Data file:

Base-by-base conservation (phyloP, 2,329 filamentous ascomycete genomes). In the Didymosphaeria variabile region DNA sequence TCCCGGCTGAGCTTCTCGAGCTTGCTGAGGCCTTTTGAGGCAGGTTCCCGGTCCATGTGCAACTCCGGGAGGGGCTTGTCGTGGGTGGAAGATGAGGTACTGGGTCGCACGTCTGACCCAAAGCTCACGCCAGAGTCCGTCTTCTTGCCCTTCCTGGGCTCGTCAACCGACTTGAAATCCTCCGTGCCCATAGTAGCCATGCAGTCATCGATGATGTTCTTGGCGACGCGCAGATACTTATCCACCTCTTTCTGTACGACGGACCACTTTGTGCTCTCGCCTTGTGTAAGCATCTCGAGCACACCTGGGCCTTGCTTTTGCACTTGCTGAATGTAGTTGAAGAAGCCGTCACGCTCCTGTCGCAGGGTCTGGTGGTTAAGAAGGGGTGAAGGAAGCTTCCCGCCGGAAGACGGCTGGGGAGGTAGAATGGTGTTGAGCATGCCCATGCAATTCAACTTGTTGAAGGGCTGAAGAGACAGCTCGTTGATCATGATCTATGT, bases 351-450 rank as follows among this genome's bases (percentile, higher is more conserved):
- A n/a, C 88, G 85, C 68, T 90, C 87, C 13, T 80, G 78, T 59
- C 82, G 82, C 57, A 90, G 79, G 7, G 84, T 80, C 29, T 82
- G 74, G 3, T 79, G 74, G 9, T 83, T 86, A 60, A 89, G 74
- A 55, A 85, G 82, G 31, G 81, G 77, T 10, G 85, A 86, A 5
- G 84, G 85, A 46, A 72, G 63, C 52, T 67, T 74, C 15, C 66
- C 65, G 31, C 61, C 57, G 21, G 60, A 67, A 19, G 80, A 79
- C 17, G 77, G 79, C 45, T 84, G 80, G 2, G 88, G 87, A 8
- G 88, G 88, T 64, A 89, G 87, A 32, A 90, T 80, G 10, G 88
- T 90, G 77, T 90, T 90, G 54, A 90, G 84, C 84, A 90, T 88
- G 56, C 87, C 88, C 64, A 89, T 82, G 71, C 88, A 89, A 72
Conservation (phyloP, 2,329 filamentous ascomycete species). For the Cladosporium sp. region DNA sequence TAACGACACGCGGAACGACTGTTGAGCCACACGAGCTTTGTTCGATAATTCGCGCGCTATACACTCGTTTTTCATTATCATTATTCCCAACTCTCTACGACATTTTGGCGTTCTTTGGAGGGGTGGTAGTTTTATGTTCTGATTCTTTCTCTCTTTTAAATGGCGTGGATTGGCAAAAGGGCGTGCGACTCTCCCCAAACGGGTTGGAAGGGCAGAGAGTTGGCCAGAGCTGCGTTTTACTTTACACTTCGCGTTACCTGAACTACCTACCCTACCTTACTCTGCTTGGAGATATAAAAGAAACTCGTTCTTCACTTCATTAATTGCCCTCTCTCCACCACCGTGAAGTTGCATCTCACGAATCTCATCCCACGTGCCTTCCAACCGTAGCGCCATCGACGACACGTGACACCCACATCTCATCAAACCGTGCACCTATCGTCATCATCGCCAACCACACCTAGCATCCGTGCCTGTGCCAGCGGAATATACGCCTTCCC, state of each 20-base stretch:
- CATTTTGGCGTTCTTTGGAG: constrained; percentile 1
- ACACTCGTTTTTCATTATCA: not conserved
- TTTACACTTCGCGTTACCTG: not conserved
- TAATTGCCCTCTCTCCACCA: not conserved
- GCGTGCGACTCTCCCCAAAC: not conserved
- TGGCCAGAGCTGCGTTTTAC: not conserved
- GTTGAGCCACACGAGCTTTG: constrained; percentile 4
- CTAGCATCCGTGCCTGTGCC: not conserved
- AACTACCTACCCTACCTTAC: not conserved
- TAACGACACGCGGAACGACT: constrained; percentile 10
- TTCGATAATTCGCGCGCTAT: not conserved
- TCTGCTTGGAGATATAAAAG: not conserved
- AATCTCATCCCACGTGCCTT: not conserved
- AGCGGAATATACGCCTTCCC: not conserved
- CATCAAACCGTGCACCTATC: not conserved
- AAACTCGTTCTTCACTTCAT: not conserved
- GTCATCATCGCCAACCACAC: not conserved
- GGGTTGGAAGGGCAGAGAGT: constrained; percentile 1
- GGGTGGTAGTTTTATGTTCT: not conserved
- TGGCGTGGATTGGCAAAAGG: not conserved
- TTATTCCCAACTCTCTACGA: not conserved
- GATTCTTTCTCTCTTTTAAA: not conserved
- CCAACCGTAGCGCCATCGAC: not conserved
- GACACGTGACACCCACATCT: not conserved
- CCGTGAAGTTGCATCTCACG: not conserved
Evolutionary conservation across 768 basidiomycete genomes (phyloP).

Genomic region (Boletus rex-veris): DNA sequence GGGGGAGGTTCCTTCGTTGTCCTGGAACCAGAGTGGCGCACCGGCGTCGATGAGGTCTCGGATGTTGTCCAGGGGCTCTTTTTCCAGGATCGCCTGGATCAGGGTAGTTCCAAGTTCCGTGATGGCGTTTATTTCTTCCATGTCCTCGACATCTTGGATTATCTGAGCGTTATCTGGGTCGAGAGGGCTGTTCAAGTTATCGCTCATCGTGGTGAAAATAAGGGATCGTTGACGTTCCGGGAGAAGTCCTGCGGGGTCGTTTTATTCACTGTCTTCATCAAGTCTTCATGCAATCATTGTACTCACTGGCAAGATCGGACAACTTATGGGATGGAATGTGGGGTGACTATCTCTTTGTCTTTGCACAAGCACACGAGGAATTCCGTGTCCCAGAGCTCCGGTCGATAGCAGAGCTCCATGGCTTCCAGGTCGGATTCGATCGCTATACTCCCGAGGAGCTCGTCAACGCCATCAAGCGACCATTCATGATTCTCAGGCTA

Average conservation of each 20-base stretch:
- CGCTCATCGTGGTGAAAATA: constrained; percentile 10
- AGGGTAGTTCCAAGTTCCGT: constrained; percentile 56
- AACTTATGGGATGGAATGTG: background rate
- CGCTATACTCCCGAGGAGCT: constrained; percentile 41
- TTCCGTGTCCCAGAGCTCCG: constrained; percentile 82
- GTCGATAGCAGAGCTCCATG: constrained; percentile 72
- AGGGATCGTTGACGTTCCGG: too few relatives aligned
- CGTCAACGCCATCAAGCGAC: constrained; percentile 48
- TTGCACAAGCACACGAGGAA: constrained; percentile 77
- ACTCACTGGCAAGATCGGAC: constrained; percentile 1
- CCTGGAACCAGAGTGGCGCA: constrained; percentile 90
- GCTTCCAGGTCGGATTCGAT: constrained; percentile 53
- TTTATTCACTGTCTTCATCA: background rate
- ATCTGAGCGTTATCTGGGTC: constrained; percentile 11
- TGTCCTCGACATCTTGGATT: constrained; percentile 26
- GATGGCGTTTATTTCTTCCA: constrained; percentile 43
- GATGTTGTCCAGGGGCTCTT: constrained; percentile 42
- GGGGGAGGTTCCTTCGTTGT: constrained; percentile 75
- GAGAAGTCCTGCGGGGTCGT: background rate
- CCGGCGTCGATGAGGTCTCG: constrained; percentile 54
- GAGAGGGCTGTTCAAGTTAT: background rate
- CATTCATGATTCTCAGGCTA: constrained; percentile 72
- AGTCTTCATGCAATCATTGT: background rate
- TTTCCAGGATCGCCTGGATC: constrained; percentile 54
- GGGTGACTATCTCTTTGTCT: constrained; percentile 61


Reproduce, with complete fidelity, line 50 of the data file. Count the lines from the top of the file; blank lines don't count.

- ACTCACTGGCAAGATCGGAC: constrained; percentile 1